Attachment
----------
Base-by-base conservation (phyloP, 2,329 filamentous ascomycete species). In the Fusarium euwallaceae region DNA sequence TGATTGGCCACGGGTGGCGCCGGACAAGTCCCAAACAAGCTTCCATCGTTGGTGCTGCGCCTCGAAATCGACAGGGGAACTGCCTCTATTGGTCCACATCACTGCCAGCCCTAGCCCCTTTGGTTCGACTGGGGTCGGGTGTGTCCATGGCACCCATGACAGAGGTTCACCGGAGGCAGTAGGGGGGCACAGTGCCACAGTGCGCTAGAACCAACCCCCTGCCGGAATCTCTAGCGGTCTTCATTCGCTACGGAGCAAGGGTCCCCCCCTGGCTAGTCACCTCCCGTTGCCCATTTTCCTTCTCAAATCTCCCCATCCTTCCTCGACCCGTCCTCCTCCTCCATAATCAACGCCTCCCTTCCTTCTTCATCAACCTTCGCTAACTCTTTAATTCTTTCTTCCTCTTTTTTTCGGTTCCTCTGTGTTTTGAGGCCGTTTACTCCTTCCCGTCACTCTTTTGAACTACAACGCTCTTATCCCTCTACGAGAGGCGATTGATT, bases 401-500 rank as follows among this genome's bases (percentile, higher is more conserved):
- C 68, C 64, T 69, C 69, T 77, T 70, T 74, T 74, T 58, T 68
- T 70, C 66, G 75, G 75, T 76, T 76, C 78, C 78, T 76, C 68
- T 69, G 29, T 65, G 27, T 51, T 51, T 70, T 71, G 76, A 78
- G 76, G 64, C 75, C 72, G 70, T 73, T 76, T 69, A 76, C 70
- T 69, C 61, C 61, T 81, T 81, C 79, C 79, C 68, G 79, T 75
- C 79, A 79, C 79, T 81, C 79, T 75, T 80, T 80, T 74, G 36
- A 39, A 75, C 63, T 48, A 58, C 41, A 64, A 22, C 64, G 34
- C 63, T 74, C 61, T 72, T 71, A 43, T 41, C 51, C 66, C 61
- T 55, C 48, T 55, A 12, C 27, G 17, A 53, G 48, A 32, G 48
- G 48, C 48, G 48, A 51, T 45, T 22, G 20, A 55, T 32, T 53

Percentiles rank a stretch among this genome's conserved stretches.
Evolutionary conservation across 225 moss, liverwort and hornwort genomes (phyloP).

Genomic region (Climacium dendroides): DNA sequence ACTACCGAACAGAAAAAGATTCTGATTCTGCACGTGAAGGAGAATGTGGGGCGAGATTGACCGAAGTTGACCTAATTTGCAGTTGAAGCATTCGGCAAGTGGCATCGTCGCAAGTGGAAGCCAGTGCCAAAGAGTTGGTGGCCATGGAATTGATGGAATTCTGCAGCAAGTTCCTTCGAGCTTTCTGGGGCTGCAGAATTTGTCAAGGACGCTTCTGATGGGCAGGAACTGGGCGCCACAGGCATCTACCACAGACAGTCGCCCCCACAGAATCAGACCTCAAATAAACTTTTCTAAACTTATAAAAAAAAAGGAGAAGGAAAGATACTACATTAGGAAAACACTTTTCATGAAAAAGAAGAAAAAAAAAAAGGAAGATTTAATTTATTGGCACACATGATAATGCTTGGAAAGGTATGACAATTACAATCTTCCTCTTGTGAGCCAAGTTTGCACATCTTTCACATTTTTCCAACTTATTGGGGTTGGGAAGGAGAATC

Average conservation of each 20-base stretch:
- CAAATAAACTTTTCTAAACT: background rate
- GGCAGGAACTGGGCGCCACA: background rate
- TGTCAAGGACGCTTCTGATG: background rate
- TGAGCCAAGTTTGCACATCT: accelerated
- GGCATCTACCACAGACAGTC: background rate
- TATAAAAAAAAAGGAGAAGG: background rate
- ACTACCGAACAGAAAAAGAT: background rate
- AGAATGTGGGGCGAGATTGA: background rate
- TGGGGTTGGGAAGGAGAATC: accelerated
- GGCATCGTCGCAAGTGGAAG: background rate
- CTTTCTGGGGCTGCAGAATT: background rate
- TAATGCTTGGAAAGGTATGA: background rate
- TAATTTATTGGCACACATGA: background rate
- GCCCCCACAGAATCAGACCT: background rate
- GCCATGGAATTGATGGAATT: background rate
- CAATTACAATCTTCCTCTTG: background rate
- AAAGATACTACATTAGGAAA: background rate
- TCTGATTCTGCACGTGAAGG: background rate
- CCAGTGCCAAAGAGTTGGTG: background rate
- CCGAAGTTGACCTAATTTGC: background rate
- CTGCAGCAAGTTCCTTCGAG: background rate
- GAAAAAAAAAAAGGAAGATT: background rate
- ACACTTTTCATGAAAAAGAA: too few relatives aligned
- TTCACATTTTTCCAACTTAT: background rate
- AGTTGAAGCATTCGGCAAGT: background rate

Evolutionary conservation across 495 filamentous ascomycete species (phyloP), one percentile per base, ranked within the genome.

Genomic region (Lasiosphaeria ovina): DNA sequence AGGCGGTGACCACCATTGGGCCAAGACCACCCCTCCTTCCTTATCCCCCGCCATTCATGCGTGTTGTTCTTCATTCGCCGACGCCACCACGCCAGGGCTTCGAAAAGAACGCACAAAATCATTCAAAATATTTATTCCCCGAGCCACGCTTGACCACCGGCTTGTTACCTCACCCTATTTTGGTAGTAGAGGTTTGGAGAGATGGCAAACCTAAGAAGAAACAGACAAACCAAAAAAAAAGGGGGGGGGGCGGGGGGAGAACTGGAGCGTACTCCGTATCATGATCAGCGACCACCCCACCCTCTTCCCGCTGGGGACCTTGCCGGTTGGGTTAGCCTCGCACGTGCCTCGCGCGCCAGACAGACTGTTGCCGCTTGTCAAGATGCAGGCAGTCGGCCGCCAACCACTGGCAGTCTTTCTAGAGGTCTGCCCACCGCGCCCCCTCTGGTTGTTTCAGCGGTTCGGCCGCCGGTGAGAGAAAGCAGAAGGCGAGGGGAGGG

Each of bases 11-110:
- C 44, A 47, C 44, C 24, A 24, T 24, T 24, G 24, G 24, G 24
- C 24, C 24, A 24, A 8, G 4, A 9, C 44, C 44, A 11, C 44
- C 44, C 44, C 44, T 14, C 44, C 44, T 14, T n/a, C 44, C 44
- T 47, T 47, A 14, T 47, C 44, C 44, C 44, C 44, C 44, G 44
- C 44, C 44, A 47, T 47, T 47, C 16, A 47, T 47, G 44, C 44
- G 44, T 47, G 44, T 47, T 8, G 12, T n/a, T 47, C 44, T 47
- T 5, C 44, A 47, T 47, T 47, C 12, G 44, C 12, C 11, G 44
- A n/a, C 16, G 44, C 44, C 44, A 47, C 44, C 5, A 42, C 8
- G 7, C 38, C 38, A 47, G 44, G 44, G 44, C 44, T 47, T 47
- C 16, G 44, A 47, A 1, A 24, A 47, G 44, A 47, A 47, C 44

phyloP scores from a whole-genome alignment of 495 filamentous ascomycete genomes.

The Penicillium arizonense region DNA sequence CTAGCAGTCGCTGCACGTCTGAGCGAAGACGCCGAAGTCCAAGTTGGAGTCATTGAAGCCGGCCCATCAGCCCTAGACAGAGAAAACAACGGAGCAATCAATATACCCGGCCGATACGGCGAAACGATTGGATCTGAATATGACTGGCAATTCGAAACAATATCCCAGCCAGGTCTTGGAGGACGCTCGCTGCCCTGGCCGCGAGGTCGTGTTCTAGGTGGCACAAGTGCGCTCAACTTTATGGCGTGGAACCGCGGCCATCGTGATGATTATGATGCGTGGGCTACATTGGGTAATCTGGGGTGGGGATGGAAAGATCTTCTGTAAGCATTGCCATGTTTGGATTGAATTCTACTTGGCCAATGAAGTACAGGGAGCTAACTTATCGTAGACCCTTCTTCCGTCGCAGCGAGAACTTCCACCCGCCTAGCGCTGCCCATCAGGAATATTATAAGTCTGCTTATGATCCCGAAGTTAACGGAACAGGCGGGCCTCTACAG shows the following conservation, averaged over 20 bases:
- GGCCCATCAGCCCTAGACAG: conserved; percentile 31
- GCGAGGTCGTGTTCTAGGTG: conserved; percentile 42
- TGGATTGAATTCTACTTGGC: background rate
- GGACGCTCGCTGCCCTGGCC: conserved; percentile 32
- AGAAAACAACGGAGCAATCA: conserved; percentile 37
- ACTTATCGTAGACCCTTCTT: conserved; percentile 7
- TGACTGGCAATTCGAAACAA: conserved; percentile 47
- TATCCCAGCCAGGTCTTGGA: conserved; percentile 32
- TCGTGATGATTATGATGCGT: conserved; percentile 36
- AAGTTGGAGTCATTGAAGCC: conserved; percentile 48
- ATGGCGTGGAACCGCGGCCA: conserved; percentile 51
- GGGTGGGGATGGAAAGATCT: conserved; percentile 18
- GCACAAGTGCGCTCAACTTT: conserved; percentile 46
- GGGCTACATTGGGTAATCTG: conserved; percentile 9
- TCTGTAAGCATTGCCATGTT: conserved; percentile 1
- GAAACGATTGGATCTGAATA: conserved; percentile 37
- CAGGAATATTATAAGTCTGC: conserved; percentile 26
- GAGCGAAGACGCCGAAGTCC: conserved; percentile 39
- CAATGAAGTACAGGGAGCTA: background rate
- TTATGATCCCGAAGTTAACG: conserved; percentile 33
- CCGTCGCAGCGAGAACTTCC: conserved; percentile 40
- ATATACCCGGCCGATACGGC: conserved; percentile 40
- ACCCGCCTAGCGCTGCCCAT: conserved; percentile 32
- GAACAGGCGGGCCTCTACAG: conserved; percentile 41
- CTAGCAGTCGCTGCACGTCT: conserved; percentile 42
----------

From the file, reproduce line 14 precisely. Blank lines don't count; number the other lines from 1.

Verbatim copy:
Genomic region (Climacium dendroides): DNA sequence ACTACCGAACAGAAAAAGATTCTGATTCTGCACGTGAAGGAGAATGTGGGGCGAGATTGACCGAAGTTGACCTAATTTGCAGTTGAAGCATTCGGCAAGTGGCATCGTCGCAAGTGGAAGCCAGTGCCAAAGAGTTGGTGGCCATGGAATTGATGGAATTCTGCAGCAAGTTCCTTCGAGCTTTCTGGGGCTGCAGAATTTGTCAAGGACGCTTCTGATGGGCAGGAACTGGGCGCCACAGGCATCTACCACAGACAGTCGCCCCCACAGAATCAGACCTCAAATAAACTTTTCTAAACTTATAAAAAAAAAGGAGAAGGAAAGATACTACATTAGGAAAACACTTTTCATGAAAAAGAAGAAAAAAAAAAAGGAAGATTTAATTTATTGGCACACATGATAATGCTTGGAAAGGTATGACAATTACAATCTTCCTCTTGTGAGCCAAGTTTGCACATCTTTCACATTTTTCCAACTTATTGGGGTTGGGAAGGAGAATC